The best thing you can do here is clear the area, so you have plenty of space to work on. Therefore, perform slowly and remove all the accumulated limescale.

Important! You may have to clean the area afterward.

2. Use steel wools

If you need to remove tiny spots of mineral stockpile from hard water spills, you can use only a ball of steel wool. Make sure you dab the surface, then use the steel wool in slow circular motions. Do these cleaning steps wherever you notice visible stains or not. After finishing the cleaning process, complete it by loosening the buildup with a dry cloth.

3. The poultice method

One effective way to remove water stains from countertops is using a poultice. All you need to do is mix baking soda with dish soap and apply the mixture to the dirty surface. Start doing careful motions using a kitchen sponge. Wait about 20 minutes for the cleaning solution to work, then remove everything with cold water and a soft pad that won’t scratch the surface.

4. The plastic wrap

If stubborn water stains don’t want to go off, try the plastic wrap method. Firstly pour the poultice. Replace the kitchen sponge with plastic wraps. Wait a couple of hours and allow the dressing to break down the dirt. Ideally, this method will heat the area and remove all the countertop stains. Lastly, use a kitchen sponge to clean up the room evenly.

5. Clean the spills immediately

Another easy way to get rid of water stains from quartz countertops is by cleaning them as soon as they occur. This way, they do not have the time to settle down, leading to permanent stains. Use dry and smooth textiles to wipe off the water stains.

6. Use a specific cleanser

Another excellent method to get rid of water stains from quartz countertops is a powerful cleanser. Apply this cleanser to the area in need. After completing this step, scrub the mess in circular motions using a sponge, so there will be no scratches left behind. When there are no stains left, remove everything with water.

You’d better avoid chemicals and chlorine cleaners as they might cause a lot of damage to the quartz worktops.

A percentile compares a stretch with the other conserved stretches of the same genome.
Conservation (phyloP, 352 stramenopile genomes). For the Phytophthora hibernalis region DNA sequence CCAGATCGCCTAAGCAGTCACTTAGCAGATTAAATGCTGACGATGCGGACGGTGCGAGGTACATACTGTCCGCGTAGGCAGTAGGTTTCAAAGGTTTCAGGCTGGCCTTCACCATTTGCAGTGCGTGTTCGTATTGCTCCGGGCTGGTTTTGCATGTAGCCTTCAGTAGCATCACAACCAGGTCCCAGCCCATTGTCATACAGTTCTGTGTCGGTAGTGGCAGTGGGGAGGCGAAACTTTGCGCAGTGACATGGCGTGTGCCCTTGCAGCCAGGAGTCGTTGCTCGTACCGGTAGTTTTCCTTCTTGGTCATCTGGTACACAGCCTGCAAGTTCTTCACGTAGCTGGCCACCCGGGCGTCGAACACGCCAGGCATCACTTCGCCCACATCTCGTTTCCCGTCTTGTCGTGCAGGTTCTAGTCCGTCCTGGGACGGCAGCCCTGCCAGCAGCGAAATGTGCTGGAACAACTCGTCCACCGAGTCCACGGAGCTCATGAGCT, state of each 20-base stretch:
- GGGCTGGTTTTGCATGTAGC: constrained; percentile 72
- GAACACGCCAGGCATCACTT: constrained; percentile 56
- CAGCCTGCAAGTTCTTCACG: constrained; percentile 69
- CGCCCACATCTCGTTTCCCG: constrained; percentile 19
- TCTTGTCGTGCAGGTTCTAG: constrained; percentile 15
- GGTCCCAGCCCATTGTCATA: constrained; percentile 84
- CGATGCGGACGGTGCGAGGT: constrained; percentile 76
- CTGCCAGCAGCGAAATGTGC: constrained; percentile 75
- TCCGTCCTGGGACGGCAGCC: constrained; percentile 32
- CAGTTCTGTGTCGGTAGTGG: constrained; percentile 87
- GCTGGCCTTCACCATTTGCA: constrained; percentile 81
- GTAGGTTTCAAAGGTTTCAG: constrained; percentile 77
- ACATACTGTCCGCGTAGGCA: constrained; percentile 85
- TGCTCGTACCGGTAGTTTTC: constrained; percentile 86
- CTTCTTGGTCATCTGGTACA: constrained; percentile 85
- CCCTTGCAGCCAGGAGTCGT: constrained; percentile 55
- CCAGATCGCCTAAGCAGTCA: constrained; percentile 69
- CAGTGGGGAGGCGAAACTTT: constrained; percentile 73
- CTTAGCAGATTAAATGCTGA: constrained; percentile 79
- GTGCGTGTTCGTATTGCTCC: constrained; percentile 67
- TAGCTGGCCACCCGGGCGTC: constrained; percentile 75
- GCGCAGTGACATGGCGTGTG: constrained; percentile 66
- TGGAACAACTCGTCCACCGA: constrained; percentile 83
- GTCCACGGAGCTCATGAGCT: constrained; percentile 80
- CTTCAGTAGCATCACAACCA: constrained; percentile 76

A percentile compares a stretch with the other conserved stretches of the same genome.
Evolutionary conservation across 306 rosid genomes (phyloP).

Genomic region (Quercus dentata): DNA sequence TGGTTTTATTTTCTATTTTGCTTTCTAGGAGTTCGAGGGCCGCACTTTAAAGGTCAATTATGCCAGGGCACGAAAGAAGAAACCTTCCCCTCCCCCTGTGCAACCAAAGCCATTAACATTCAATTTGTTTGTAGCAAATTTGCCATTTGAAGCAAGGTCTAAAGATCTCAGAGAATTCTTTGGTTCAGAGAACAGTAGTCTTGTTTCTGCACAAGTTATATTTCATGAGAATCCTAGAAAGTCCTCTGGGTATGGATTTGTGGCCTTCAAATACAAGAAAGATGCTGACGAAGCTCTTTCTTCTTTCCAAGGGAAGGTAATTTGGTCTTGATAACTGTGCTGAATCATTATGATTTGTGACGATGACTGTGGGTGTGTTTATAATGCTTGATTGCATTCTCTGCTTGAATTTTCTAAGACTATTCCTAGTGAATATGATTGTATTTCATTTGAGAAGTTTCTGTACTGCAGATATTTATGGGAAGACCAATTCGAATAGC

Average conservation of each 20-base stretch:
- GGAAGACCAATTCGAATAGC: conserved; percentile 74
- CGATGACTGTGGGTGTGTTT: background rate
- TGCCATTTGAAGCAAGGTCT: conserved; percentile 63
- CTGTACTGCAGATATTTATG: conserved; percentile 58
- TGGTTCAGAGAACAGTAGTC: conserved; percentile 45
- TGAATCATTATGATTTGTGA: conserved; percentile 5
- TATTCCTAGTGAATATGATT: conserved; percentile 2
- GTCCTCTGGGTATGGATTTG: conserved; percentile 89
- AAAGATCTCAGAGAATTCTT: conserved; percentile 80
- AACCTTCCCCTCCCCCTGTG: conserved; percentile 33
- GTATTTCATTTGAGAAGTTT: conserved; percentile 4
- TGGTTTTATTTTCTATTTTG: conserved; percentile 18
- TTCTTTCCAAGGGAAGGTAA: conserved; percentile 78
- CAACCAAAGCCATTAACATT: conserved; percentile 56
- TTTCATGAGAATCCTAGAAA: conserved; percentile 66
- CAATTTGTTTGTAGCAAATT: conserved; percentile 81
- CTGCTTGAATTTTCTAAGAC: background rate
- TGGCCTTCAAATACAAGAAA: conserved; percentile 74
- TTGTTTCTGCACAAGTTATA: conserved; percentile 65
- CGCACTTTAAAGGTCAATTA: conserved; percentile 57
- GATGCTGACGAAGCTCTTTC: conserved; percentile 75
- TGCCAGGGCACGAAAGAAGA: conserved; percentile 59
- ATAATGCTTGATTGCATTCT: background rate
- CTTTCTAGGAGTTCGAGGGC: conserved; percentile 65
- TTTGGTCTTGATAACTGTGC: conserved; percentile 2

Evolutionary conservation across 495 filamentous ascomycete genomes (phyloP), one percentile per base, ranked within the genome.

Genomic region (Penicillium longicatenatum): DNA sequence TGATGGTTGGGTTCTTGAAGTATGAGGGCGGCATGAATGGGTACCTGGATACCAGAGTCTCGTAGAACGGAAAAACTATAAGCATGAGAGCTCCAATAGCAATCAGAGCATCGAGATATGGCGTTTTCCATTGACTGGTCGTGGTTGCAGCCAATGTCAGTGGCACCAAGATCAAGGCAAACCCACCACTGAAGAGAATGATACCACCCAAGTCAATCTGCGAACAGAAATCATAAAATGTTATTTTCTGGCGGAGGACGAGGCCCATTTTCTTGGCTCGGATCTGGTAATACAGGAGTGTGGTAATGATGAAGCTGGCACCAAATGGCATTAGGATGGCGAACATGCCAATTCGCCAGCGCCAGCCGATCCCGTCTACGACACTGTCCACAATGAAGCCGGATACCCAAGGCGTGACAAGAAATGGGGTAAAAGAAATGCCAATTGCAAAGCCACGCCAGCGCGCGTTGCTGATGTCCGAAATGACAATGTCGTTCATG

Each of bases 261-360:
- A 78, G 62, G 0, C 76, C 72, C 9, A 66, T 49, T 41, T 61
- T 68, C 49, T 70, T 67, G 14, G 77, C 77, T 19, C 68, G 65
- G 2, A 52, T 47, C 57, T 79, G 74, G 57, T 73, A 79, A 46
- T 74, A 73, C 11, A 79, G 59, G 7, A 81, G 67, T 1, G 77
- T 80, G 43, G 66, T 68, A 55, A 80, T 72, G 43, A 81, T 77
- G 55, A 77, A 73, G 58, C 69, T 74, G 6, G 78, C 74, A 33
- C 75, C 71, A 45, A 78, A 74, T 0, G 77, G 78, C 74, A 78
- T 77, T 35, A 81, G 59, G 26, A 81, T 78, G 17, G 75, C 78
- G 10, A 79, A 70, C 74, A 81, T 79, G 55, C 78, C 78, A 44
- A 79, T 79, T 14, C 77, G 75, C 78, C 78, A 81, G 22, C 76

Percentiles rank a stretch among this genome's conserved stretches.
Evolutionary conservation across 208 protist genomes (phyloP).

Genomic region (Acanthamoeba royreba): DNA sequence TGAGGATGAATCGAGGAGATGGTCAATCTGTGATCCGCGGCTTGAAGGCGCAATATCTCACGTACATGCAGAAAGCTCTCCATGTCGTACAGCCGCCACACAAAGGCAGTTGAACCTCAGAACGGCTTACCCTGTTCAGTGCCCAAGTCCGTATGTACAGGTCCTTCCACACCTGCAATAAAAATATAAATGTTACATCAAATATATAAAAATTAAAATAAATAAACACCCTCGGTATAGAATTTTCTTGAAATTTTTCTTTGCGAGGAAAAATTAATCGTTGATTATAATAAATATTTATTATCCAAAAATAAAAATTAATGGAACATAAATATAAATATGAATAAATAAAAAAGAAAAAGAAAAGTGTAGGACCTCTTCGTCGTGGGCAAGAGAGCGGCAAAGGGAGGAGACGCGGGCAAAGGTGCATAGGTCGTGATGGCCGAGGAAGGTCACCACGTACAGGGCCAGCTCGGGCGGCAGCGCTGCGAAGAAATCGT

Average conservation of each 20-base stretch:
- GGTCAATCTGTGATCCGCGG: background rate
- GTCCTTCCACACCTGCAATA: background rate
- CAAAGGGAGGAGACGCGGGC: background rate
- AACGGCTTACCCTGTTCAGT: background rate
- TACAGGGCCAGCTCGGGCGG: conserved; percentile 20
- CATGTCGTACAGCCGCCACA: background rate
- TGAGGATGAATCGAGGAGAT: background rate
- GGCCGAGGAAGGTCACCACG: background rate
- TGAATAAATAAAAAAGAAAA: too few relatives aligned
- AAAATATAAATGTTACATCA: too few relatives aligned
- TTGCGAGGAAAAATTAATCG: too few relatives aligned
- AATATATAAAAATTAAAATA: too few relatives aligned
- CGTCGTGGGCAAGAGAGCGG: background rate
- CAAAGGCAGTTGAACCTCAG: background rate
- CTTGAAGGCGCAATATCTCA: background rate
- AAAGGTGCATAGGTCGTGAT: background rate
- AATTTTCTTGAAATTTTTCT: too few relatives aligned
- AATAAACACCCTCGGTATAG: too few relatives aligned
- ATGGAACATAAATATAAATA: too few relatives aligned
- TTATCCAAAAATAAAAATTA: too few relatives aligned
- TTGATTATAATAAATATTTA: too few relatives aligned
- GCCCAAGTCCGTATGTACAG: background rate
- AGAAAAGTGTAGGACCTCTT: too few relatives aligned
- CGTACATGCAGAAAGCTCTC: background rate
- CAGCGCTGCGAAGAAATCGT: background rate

Tip: Choose cleaners that have a neutral pH. They will do their job and not affect your surface.

7. Distilled water for the win

As I have already explained, it is not water per se that leads to those annoying stains but the minerals inside it. Distilled water, for instance, is free of the components that cause stains. This being said, if you want to avoid those marks, choose distilled water instead of the quartz countertops. Otherwise, you risk water spills culminating in long-lasting colors.

Don’ts When Cleaning Water Stains

If you want to get rid of water stains from countertops and not damage the surface, here is what you should not do:

  • Avoid aggressive cleaners as they may cause a lot of damage to quartz and granite countertops.
  • Never use lemon juice or vinegar, as they might erode the surface
  • Avoid using a mix of water and dish soap. The result might be more water spots and mineral deposits. Additional soap-scum buildups can be a nightmare.
  • Do not use non-neutral household cleaners on quartz surfaces.

Learn How To Prevent Water Stains

Removing stubborn mineral deposits can take a lot of energy, time, and money; therefore, prevention is always a better idea. While many prefer cleaning their worktops with soapy water, I strongly recommend you not do that. This mixture will act the same as on glass and create a blurry haze over time.

For best results, look for quartz cleaner formulated solutions that bond to the surface and create a layer that will resist further messes and stains.

Bottom Line

Hard water stains are the minor marks you wish to have on quartz countertops. These stains make your worktops look less attractive. While it may seem impossible to remove old stains, the methods above should be a success.

Nevertheless, the only thing that is for sure is prevention. Maintaining a cleaning routine will do wonders, so clean up the spills as soon as they appear.